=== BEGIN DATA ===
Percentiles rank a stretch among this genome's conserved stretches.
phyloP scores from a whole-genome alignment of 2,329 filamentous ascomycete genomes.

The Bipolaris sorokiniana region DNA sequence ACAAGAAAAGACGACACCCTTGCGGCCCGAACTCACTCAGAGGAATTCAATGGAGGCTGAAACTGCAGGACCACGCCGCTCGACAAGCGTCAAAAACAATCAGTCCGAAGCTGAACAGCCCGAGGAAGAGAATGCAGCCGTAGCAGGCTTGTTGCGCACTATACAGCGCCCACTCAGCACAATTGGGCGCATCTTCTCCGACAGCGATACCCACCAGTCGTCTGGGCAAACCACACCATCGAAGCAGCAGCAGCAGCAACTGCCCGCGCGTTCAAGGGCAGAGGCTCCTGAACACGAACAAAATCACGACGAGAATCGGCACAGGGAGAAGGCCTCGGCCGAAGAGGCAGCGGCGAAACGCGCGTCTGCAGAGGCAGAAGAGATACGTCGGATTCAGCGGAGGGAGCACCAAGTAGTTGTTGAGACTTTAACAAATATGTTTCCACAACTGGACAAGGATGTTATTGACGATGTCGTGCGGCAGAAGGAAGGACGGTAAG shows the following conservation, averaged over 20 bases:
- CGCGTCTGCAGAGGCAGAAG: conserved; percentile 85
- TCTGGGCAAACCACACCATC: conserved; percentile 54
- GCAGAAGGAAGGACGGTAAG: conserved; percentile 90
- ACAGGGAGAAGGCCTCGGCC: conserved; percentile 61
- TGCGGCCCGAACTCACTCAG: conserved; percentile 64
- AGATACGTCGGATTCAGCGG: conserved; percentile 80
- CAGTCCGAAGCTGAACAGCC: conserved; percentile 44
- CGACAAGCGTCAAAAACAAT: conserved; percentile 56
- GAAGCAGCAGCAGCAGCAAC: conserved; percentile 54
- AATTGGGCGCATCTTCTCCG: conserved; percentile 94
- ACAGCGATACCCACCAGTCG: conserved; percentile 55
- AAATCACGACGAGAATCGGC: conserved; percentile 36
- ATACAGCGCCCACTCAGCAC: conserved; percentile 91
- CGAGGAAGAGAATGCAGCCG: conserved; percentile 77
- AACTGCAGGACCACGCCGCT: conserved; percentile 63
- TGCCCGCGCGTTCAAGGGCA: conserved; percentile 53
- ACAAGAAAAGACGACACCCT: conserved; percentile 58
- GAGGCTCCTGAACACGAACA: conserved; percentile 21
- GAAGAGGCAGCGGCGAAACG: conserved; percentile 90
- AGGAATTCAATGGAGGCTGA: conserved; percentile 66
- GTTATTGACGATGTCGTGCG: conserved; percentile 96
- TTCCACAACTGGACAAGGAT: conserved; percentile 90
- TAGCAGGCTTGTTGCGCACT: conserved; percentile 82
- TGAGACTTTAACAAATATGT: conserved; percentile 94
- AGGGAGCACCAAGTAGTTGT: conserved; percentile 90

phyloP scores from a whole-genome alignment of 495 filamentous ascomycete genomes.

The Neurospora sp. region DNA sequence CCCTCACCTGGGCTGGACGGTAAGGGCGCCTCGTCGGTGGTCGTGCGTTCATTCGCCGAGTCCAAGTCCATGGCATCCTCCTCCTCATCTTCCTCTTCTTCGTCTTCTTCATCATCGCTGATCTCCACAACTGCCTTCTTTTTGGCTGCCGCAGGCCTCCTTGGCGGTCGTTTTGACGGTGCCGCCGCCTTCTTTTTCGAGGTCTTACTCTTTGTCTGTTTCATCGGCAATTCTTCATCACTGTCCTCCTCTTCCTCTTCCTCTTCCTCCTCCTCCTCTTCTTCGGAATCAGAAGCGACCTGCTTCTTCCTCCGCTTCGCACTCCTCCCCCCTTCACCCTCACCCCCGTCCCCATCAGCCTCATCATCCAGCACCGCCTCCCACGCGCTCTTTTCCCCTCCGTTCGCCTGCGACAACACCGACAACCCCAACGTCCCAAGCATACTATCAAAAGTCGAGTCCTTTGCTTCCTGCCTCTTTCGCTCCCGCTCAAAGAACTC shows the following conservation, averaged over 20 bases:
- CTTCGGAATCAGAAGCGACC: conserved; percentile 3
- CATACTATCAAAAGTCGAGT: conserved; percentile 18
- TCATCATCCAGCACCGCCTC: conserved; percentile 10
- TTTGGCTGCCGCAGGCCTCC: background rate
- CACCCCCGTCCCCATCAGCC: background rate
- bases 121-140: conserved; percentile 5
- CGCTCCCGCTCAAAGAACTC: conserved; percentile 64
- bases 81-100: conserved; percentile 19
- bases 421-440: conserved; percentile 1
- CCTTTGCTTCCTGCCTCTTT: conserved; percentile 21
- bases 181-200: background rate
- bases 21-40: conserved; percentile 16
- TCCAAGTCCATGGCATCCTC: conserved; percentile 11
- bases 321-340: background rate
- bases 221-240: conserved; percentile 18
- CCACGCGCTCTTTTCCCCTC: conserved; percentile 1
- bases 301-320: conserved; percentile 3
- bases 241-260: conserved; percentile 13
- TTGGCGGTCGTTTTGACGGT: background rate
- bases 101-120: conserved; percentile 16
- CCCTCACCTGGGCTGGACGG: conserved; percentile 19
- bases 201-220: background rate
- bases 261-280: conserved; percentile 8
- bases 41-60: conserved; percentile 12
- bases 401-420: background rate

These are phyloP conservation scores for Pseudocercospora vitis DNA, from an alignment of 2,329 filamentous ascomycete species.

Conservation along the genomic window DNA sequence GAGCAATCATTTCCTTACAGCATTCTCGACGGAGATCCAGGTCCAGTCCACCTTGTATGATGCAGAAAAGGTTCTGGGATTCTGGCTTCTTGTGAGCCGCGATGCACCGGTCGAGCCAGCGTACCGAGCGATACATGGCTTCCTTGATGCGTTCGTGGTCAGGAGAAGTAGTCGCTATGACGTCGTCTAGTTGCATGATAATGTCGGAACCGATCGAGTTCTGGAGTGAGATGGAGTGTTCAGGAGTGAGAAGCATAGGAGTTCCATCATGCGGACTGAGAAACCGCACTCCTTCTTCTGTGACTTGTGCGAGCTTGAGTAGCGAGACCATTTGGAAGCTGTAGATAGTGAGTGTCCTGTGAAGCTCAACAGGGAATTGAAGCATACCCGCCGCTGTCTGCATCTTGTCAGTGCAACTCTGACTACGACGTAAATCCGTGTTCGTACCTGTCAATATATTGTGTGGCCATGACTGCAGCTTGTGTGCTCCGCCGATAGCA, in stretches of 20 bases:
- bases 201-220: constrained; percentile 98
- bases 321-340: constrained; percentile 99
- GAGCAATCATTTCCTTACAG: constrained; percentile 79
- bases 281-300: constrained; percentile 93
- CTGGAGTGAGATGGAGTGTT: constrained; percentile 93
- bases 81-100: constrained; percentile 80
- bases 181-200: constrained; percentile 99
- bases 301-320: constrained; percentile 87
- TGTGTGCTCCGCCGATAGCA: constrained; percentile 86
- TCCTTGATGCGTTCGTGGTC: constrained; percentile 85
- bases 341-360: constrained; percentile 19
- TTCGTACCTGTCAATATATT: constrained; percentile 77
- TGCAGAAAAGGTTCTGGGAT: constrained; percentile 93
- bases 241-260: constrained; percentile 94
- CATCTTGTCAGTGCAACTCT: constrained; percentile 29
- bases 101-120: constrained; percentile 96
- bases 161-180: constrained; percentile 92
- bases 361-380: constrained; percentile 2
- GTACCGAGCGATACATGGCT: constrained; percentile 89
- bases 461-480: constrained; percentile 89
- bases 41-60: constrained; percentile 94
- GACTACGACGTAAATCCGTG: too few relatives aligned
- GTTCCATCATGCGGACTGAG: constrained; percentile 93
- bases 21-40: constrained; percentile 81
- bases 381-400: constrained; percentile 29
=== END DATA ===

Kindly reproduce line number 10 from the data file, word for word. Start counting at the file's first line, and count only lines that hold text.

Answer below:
- CAGTCCGAAGCTGAACAGCC: conserved; percentile 44